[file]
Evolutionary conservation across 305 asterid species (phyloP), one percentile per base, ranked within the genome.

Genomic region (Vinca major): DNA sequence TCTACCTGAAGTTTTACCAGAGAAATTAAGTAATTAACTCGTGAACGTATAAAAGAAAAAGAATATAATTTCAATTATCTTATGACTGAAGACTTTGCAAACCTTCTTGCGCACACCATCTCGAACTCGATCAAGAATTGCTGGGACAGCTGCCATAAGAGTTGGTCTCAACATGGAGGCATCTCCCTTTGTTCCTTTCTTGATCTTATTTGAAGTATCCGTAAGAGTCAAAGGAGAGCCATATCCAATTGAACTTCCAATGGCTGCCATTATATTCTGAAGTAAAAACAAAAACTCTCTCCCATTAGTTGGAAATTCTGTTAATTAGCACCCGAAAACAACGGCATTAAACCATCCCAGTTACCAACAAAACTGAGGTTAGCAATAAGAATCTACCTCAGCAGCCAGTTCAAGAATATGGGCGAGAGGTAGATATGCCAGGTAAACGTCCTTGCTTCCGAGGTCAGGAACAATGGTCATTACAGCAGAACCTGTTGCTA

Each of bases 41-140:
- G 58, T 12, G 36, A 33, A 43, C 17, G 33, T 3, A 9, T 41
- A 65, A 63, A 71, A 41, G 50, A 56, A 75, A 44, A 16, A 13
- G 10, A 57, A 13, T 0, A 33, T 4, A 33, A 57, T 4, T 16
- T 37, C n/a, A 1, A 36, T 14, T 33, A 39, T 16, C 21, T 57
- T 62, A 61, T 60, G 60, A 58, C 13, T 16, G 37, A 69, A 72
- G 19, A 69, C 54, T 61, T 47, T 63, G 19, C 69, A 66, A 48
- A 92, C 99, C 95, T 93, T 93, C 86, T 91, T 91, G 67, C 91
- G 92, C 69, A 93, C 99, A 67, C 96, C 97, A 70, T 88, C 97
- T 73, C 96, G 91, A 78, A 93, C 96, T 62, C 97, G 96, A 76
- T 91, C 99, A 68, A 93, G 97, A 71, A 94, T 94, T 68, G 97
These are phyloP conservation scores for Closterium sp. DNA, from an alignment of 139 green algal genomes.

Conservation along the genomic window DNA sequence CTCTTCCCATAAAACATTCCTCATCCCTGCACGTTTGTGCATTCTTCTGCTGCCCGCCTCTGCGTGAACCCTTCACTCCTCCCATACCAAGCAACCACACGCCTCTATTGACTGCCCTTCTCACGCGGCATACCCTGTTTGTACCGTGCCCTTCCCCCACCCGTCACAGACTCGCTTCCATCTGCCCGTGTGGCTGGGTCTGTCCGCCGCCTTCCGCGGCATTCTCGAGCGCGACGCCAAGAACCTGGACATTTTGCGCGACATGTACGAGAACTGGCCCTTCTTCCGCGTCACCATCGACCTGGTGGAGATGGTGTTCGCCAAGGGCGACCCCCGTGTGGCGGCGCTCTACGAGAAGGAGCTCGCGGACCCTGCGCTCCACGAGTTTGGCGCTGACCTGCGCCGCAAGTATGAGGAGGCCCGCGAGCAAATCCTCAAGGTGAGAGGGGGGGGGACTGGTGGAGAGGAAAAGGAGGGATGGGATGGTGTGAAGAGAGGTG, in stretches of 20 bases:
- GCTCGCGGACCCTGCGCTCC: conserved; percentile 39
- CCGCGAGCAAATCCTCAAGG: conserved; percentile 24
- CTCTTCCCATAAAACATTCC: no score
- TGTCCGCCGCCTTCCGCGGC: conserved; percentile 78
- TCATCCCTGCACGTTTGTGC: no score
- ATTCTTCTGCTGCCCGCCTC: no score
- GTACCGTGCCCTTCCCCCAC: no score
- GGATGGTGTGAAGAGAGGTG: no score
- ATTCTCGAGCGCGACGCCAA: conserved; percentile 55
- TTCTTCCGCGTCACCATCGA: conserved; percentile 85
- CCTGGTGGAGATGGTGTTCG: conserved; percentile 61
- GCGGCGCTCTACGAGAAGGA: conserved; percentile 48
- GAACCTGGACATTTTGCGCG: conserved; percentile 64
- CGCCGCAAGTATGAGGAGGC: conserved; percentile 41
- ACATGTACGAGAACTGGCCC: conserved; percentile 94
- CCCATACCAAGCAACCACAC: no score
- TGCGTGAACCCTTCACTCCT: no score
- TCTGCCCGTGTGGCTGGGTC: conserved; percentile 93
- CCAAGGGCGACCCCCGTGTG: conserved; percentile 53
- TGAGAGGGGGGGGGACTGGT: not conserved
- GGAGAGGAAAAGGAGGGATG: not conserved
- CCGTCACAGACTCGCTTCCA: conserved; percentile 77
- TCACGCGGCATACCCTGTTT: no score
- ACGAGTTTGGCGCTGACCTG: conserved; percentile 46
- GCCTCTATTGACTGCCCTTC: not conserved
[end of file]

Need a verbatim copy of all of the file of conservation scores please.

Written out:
Evolutionary conservation across 305 asterid species (phyloP), one percentile per base, ranked within the genome.

Genomic region (Vinca major): DNA sequence TCTACCTGAAGTTTTACCAGAGAAATTAAGTAATTAACTCGTGAACGTATAAAAGAAAAAGAATATAATTTCAATTATCTTATGACTGAAGACTTTGCAAACCTTCTTGCGCACACCATCTCGAACTCGATCAAGAATTGCTGGGACAGCTGCCATAAGAGTTGGTCTCAACATGGAGGCATCTCCCTTTGTTCCTTTCTTGATCTTATTTGAAGTATCCGTAAGAGTCAAAGGAGAGCCATATCCAATTGAACTTCCAATGGCTGCCATTATATTCTGAAGTAAAAACAAAAACTCTCTCCCATTAGTTGGAAATTCTGTTAATTAGCACCCGAAAACAACGGCATTAAACCATCCCAGTTACCAACAAAACTGAGGTTAGCAATAAGAATCTACCTCAGCAGCCAGTTCAAGAATATGGGCGAGAGGTAGATATGCCAGGTAAACGTCCTTGCTTCCGAGGTCAGGAACAATGGTCATTACAGCAGAACCTGTTGCTA

Each of bases 41-140:
- G 58, T 12, G 36, A 33, A 43, C 17, G 33, T 3, A 9, T 41
- A 65, A 63, A 71, A 41, G 50, A 56, A 75, A 44, A 16, A 13
- G 10, A 57, A 13, T 0, A 33, T 4, A 33, A 57, T 4, T 16
- T 37, C n/a, A 1, A 36, T 14, T 33, A 39, T 16, C 21, T 57
- T 62, A 61, T 60, G 60, A 58, C 13, T 16, G 37, A 69, A 72
- G 19, A 69, C 54, T 61, T 47, T 63, G 19, C 69, A 66, A 48
- A 92, C 99, C 95, T 93, T 93, C 86, T 91, T 91, G 67, C 91
- G 92, C 69, A 93, C 99, A 67, C 96, C 97, A 70, T 88, C 97
- T 73, C 96, G 91, A 78, A 93, C 96, T 62, C 97, G 96, A 76
- T 91, C 99, A 68, A 93, G 97, A 71, A 94, T 94, T 68, G 97
These are phyloP conservation scores for Closterium sp. DNA, from an alignment of 139 green algal genomes.

Conservation along the genomic window DNA sequence CTCTTCCCATAAAACATTCCTCATCCCTGCACGTTTGTGCATTCTTCTGCTGCCCGCCTCTGCGTGAACCCTTCACTCCTCCCATACCAAGCAACCACACGCCTCTATTGACTGCCCTTCTCACGCGGCATACCCTGTTTGTACCGTGCCCTTCCCCCACCCGTCACAGACTCGCTTCCATCTGCCCGTGTGGCTGGGTCTGTCCGCCGCCTTCCGCGGCATTCTCGAGCGCGACGCCAAGAACCTGGACATTTTGCGCGACATGTACGAGAACTGGCCCTTCTTCCGCGTCACCATCGACCTGGTGGAGATGGTGTTCGCCAAGGGCGACCCCCGTGTGGCGGCGCTCTACGAGAAGGAGCTCGCGGACCCTGCGCTCCACGAGTTTGGCGCTGACCTGCGCCGCAAGTATGAGGAGGCCCGCGAGCAAATCCTCAAGGTGAGAGGGGGGGGGACTGGTGGAGAGGAAAAGGAGGGATGGGATGGTGTGAAGAGAGGTG, in stretches of 20 bases:
- GCTCGCGGACCCTGCGCTCC: conserved; percentile 39
- CCGCGAGCAAATCCTCAAGG: conserved; percentile 24
- CTCTTCCCATAAAACATTCC: no score
- TGTCCGCCGCCTTCCGCGGC: conserved; percentile 78
- TCATCCCTGCACGTTTGTGC: no score
- ATTCTTCTGCTGCCCGCCTC: no score
- GTACCGTGCCCTTCCCCCAC: no score
- GGATGGTGTGAAGAGAGGTG: no score
- ATTCTCGAGCGCGACGCCAA: conserved; percentile 55
- TTCTTCCGCGTCACCATCGA: conserved; percentile 85
- CCTGGTGGAGATGGTGTTCG: conserved; percentile 61
- GCGGCGCTCTACGAGAAGGA: conserved; percentile 48
- GAACCTGGACATTTTGCGCG: conserved; percentile 64
- CGCCGCAAGTATGAGGAGGC: conserved; percentile 41
- ACATGTACGAGAACTGGCCC: conserved; percentile 94
- CCCATACCAAGCAACCACAC: no score
- TGCGTGAACCCTTCACTCCT: no score
- TCTGCCCGTGTGGCTGGGTC: conserved; percentile 93
- CCAAGGGCGACCCCCGTGTG: conserved; percentile 53
- TGAGAGGGGGGGGGACTGGT: not conserved
- GGAGAGGAAAAGGAGGGATG: not conserved
- CCGTCACAGACTCGCTTCCA: conserved; percentile 77
- TCACGCGGCATACCCTGTTT: no score
- ACGAGTTTGGCGCTGACCTG: conserved; percentile 46
- GCCTCTATTGACTGCCCTTC: not conserved